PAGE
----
News National More refugees in Australia than held offshore

More refugees in Australia than held offshore

high court refugees
The High Court's decision will affect about 50 cases. Photo: AAP
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There are now more asylum seekers and refugees in Australia for medical treatment than remain on Manus Island and Nauru.

Home Affairs secretary Mike Pezzullo said 953 people had been brought to the mainland for medical care or to accompany family members, outnumbering the 915 people held offshore.

More than 500 refugees have been settled in the US and 822 people have voluntarily returned to their home countries, Mr Pezzullo told a Senate estimates hearing on Thursday.

There has been a massive surge in medical transfers from Nauru in the past nine months.

Just 35 were brought to Australia for medical treatment in the previous financial year.

This has increased more than ten-fold over the past nine months, with 461 people evacuated up until the end of March.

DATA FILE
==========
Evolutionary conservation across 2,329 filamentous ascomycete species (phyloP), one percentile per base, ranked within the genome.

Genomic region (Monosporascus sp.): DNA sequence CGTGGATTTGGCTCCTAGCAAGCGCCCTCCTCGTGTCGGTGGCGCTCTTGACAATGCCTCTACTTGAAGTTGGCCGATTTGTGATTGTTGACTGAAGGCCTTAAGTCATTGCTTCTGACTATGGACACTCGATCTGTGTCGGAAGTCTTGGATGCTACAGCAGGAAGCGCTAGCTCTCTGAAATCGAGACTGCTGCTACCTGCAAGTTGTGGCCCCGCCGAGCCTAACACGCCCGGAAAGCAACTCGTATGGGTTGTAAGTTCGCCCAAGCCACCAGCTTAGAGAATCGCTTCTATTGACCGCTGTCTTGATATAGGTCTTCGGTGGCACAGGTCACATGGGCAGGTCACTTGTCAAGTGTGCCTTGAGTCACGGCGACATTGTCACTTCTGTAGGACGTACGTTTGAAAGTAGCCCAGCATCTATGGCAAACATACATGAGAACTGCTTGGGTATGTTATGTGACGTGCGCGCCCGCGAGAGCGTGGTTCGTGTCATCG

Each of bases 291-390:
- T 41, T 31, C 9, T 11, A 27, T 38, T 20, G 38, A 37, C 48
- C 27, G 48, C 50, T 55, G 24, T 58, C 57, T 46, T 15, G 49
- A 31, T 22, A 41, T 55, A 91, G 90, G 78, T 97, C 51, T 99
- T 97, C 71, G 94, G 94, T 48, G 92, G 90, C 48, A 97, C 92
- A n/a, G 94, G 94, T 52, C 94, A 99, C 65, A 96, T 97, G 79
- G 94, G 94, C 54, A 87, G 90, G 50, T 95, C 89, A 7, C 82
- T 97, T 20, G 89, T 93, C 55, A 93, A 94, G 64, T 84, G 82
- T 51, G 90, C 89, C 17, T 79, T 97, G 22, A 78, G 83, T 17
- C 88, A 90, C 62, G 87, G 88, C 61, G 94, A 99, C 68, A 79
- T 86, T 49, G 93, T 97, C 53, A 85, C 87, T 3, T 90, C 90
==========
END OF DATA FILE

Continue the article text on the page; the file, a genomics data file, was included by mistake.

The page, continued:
Scott Morrison is spending more than $185 million reopening an immigration detention centre on Christmas Island to accommodate medical transfers.

However, the Prime Minister plans to shut the centre down again in July, after repealing laws making it easier for refugees to receive medical transfers. That decision – announced in Tuesday’s federal budget – led the Refugee Council of Australia to label the Christmas Island move a “cruel political stunt”.

Taxpayers spend about $1 billion a year maintaining Australia’s network of offshore processing centres.

An investigation has been launched into a controversial $423 million contract given to security company Paladin on Manus Island.

Australia’s auditor-general is investigating whether the Home Affairs Department “appropriately managed the procurement of garrison support and welfare services for immigration processing centres”.

Mr Pezzullo said he welcomed the audit, noting his department was also undertaking an internal review into the contract.

Paladin provides garrison support and welfare services for Australia’s offshore detention regime on Manus Island. That costs $20 million a month.

The little-known company, whose Australian arm was until recently registered to a beach shack on Kangaroo Island, was awarded the contract in 2017 through a closed tender process.

In February, Paladin’s Manus Island staff walked off the job claiming they had been underpaid and overworked.

The company has rejected suggestions of misconduct or corruption over the contract.

The audit is expected to be tabled in parliament in January 2020.

-with AAP